Two radical Islamic terrorist women who plotted to attack the Notre Dame cathedral in Paris by blowing up a car filled with gas canisters have been given 25 and 30-year sentences.
Ornella Gilligmann and Ines Madani had plotted to blow up a car filled with gas canisters in September of 2016 and were recently found guilty of attempting a terrorist attack, with Ms Gilligmann allegedly bursting into tears as the verdict was read in court, 20 Minutes reports.
Both women are said to have been highly influenced by Islamic State propagandist Rachid Kassim, a man suspected of having encouraged several Islamist attacks in France before he was killed by a U.S. drone strike in February of 2017.
Madani and Gilligmann had attempted to blow up their car in front of several restaurants near Notre Dame but ultimately failed due to their choice of diesel fuel which proved impossible to ignite.
The two young women then hid in an apartment in Boussy-Saint-Antoine following the failed attack under the orders of Kassim and were joined by Sarah Hervouët, who stabbed a member of France’s General Directorate for Internal Security (DGSI), when officers raided the apartment containing her and Ms Madani.
France Thwarts Five Islamist Terror Attacks in 2019 So Far https://t.co/qV9zhL4DJX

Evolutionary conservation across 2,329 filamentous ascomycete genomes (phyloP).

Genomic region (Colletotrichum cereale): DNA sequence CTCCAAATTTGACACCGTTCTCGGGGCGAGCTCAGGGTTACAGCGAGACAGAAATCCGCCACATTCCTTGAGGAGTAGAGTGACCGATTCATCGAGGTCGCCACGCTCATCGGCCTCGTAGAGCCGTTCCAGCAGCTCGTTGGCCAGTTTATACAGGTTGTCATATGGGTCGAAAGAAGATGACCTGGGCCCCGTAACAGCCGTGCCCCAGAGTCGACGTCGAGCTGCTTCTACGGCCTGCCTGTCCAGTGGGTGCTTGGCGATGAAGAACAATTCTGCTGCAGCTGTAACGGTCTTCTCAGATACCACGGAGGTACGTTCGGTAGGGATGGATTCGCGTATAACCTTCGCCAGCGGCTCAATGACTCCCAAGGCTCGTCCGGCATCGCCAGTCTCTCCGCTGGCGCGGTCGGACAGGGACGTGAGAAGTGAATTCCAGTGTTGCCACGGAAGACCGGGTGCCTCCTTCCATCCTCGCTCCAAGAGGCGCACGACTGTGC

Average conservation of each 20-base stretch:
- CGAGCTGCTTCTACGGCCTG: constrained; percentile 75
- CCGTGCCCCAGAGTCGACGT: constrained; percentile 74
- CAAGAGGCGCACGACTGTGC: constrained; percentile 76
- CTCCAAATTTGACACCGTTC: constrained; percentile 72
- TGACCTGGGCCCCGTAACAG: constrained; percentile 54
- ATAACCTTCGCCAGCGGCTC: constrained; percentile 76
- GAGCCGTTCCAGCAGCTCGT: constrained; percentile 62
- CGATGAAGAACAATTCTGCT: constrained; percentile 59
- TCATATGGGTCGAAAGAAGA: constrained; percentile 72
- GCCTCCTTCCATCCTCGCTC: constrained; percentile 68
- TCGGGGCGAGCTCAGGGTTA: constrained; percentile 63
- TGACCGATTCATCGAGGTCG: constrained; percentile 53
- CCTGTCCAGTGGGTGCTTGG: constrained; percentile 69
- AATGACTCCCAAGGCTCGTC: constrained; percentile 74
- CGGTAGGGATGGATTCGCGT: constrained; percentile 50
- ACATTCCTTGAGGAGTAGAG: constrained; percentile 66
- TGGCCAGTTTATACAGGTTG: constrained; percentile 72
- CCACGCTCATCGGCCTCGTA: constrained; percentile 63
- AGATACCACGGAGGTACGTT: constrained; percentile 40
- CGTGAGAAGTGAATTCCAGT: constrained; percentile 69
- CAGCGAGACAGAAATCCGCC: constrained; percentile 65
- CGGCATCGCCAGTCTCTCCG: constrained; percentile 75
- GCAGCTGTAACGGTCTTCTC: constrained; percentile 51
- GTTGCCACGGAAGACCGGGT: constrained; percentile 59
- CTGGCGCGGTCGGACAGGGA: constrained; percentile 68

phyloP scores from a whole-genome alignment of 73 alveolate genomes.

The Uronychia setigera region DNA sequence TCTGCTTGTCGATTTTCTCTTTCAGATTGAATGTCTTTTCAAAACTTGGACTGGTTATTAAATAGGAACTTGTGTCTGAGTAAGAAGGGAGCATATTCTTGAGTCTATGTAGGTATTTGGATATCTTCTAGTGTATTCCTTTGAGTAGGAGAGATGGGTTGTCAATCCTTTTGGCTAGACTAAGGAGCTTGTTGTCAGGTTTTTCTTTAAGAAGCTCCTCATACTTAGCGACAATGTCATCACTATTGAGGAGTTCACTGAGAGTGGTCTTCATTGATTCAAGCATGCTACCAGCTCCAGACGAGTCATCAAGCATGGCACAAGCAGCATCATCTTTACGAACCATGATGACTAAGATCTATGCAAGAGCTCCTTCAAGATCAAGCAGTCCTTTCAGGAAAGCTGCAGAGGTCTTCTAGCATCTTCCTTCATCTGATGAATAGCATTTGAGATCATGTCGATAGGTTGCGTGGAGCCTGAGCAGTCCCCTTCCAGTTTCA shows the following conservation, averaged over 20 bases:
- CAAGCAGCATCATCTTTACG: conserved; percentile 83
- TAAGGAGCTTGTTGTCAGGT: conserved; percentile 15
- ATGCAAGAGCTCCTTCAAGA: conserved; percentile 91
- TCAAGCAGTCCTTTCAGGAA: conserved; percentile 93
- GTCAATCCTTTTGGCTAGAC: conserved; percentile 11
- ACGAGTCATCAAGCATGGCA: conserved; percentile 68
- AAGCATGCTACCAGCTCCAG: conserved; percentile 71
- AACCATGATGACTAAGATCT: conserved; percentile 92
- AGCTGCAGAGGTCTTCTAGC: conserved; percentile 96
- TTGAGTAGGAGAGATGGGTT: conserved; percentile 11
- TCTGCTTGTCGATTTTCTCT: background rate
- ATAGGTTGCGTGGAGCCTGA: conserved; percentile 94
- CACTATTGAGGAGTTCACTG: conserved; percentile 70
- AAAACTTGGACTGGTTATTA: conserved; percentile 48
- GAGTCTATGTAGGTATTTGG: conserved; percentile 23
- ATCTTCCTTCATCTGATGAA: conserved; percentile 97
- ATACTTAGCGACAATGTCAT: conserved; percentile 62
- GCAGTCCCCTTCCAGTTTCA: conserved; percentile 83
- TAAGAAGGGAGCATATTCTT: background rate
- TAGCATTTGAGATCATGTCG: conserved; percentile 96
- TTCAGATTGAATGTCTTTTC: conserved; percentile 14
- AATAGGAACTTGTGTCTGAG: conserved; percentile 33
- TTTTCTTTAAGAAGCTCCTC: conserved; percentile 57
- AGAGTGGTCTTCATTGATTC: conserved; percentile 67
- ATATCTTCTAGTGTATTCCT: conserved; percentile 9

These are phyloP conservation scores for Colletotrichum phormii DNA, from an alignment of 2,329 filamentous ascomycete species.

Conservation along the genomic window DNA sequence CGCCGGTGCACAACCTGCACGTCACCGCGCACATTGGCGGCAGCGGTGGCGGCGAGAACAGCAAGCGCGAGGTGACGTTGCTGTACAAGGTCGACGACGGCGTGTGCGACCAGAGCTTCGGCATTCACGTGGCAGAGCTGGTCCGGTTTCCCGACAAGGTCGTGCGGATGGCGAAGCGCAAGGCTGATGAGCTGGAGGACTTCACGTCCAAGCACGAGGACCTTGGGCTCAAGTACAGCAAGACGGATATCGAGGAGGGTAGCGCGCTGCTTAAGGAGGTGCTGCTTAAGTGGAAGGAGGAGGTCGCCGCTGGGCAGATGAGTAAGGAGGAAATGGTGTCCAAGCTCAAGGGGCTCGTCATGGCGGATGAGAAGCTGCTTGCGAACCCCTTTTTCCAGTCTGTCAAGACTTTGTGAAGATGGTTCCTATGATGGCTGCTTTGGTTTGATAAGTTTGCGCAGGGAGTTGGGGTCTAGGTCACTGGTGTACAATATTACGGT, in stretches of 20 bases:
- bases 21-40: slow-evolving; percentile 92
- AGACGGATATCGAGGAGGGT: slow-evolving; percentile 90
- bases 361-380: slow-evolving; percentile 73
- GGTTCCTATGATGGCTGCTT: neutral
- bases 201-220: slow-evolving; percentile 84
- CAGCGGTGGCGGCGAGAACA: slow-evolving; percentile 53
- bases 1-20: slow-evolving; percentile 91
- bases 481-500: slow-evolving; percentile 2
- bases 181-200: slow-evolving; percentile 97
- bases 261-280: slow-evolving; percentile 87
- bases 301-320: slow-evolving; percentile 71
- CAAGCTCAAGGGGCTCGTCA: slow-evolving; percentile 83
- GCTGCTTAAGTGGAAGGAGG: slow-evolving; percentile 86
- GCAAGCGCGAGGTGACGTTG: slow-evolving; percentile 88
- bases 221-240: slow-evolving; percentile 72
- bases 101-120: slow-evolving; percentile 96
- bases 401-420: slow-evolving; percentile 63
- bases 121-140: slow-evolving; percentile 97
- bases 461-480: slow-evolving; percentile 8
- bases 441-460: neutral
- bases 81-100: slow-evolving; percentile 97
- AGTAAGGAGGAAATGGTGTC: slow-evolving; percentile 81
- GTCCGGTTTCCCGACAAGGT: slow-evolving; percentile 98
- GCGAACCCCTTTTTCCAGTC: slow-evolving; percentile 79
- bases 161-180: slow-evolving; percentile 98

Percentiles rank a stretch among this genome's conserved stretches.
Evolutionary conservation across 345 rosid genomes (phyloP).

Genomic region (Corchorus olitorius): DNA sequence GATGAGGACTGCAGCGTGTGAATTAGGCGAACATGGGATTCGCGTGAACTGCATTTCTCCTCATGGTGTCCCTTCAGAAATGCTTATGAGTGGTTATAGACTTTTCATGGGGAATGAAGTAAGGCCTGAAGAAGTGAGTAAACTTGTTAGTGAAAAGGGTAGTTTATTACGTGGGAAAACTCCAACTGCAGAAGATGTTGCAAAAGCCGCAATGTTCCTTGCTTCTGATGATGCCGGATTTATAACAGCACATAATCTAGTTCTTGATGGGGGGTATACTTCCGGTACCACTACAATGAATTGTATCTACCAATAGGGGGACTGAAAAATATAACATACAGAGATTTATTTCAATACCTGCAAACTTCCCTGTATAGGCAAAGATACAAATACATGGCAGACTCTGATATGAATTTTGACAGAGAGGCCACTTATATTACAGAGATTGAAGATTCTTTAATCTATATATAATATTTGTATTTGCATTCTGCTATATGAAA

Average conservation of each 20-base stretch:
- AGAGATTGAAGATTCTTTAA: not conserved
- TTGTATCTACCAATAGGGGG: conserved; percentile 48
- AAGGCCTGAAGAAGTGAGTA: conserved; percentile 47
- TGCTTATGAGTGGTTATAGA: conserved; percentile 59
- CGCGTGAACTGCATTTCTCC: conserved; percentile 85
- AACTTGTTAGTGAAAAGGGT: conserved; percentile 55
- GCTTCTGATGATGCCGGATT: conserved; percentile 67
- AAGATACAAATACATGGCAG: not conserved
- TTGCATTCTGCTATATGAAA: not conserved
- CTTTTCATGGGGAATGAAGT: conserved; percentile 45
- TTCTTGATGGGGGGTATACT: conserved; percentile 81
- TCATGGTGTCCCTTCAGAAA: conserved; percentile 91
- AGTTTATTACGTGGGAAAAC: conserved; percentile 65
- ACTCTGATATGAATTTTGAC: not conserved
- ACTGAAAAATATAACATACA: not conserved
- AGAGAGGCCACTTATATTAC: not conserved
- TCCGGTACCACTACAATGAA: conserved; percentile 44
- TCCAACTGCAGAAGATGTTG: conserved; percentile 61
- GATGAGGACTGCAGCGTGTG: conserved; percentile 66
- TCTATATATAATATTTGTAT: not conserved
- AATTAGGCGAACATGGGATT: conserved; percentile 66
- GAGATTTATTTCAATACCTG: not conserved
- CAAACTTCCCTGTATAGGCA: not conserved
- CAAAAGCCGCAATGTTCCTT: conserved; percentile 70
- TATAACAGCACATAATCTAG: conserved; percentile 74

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Ms Hervouët was also sentenced to 20 years in prison for attacking the DGSI officer and for involvement in the terrorist cell.
“I had the worst behaviour,” Madani told the court and added, “I only had plans of death back then. Today, I have plans for life.
“I apologize and I will apologize all my life to all those who have been victims of terrorism,” Gilligmann told the court.
The case has been just one of the many attempted terror attacks in France since the Bataclan massacre in November of 2015.
Earlier this year in May, French police claimed to have thwarted at least five major attacks in only four months, including a plot by two jihadists to lay siege to a kindergarten full of children.